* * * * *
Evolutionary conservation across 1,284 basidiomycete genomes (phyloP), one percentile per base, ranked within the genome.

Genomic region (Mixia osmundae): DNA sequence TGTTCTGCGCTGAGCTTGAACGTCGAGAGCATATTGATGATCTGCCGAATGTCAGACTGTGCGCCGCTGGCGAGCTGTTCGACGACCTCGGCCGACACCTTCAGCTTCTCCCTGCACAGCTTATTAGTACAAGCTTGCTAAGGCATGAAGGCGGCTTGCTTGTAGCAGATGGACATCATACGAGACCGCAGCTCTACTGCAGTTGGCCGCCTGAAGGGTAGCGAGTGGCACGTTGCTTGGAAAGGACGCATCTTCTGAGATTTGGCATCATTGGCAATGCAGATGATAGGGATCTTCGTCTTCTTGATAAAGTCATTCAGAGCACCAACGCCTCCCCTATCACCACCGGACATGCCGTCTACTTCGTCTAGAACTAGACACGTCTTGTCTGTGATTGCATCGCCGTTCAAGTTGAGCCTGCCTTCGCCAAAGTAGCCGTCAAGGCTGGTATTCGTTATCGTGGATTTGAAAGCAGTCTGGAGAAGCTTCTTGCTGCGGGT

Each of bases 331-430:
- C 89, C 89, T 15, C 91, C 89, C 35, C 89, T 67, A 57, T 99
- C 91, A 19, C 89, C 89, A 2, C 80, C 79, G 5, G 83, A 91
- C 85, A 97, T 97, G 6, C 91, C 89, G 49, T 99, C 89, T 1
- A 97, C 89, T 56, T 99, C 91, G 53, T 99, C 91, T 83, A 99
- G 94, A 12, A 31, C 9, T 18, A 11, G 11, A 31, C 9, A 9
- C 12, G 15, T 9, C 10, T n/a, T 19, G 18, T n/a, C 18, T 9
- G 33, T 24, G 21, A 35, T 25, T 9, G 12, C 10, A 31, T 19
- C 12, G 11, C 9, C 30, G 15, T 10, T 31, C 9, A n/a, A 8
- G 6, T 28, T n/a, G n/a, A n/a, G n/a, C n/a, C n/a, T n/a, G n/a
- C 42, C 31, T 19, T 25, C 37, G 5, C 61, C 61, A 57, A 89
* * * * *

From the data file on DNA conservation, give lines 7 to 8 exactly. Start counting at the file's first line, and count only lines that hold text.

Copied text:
- A 97, C 89, T 56, T 99, C 91, G 53, T 99, C 91, T 83, A 99
- G 94, A 12, A 31, C 9, T 18, A 11, G 11, A 31, C 9, A 9